2011 Nov 04
November 4, 2011

Contaminating Asean hopes

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With the roadmap for an Asean Economic Community by 2015 well under way, preparations have begun in earnest for member states to instil positive changes in their respective economies and societies. The AEC will see the region integrate further, with free-flowing investment, services, cultures and labour extended into an economic community from which each respective member country expects to benefit.

However, the Association of Southeast Asian Nations must yet face a crisis of grievous, urgent and enormously challenging proportions.

Fighting, mass human rights violations, refugee exodus and other crises along Burma’s borders pose a threat not just to Naypyidaw and its immediate neighbours, but to all of Asean.

This crisis is a direct result of state-sanctioned violence in Burma, the consequences of which have spilled into the region. Due to political, social and economic insecurity, large numbers of Burmese are forced to flee to neighbouring countries. Most end up as refugees or illegal immigrants and suffer further human rights abuses. This national crisis with regional implications has become a matter of urgency for all Asean states.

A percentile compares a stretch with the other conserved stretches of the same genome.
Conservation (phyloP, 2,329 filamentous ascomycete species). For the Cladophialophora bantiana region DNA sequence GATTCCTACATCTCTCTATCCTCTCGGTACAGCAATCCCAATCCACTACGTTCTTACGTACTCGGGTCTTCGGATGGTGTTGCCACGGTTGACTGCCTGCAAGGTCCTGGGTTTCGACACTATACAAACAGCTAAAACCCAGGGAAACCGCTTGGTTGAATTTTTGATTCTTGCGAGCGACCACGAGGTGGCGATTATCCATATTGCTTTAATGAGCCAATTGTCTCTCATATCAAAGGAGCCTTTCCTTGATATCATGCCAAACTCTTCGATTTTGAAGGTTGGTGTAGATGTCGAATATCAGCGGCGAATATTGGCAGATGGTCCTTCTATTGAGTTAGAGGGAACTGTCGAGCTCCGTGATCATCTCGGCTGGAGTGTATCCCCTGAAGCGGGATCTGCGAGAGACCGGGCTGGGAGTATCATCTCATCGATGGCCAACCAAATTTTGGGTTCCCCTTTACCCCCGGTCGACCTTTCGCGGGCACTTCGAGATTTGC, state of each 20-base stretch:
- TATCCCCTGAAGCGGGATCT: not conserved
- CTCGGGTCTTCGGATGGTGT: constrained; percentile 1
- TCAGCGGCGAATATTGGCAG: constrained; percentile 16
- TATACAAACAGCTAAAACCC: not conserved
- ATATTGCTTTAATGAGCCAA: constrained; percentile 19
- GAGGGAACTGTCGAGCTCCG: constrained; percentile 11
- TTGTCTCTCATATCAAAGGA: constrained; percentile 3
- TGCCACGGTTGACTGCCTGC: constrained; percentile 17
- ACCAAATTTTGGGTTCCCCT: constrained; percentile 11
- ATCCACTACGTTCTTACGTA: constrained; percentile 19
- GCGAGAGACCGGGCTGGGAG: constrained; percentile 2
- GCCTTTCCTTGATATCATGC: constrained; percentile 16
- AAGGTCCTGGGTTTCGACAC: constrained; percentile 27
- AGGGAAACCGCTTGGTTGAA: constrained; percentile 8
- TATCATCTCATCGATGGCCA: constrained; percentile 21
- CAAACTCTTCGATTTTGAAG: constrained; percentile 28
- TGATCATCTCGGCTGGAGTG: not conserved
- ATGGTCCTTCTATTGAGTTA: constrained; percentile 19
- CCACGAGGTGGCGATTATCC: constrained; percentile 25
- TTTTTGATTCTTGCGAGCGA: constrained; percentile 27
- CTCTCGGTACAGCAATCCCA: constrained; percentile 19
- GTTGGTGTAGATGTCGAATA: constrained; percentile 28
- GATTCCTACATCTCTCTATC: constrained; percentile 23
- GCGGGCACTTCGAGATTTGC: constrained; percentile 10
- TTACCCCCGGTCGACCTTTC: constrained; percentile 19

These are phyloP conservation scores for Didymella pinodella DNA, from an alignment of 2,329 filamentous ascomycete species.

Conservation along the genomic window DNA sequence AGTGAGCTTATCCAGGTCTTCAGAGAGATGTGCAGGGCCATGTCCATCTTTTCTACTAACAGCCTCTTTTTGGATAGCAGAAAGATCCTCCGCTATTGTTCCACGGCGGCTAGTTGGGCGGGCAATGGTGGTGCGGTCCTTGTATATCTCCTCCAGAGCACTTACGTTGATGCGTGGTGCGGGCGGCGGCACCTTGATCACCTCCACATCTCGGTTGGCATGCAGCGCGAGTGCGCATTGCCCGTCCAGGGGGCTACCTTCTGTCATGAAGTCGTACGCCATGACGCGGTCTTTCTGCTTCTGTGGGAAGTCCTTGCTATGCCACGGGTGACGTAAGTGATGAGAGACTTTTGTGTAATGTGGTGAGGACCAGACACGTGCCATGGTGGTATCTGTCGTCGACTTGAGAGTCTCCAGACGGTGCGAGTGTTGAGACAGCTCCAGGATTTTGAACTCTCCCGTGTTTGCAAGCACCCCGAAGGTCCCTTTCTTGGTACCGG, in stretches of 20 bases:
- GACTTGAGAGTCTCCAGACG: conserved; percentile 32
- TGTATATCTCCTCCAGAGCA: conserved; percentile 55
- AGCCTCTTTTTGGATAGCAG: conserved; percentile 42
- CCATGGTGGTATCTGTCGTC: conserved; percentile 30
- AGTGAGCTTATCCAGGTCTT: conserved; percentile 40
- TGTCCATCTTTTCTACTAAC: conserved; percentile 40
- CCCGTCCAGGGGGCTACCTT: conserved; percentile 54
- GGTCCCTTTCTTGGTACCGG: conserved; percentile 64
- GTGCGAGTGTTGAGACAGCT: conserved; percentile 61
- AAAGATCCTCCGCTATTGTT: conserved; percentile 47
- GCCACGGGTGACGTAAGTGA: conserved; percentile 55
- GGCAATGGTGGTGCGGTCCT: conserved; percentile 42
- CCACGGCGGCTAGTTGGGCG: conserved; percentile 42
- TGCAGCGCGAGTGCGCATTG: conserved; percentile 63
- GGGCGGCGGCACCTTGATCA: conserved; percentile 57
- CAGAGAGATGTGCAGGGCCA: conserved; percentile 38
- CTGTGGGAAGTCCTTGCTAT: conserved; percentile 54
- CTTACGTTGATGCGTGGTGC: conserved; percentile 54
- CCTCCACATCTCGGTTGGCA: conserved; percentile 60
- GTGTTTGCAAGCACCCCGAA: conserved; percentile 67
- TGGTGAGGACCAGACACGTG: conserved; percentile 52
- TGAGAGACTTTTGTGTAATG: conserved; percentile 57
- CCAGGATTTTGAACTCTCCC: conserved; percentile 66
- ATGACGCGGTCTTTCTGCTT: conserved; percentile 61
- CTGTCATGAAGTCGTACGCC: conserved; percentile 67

Therefore, the Asean Inter-Parliamentary Myanmar Caucus believes this regional crisis rightly requires a collective, regional solution.

In order to become a truly free, prosperous, integrated and “caring” Asean as outlined in its roadmap, both the forum and its member states must take immediate action to deal with this crisis and prioritise Burma on its agenda. Otherwise, Burma will continue to fuel some of the region’s most entrenched, problematic issues.

The protracted crisis along Burma’s borders has been a “hot-spot” for some of the region’s most problematic issues: drugs and human trafficking. Burma is the region’s largest producer of methamphetamines and its porous borders offer a key “escape route” in the drug trade; the effects of this are felt in societies across Southeast Asia. It has become increasingly clear that many of the region’s shared concerns emerge as a direct result of internal conflicts in Burma’s ethnic border regions.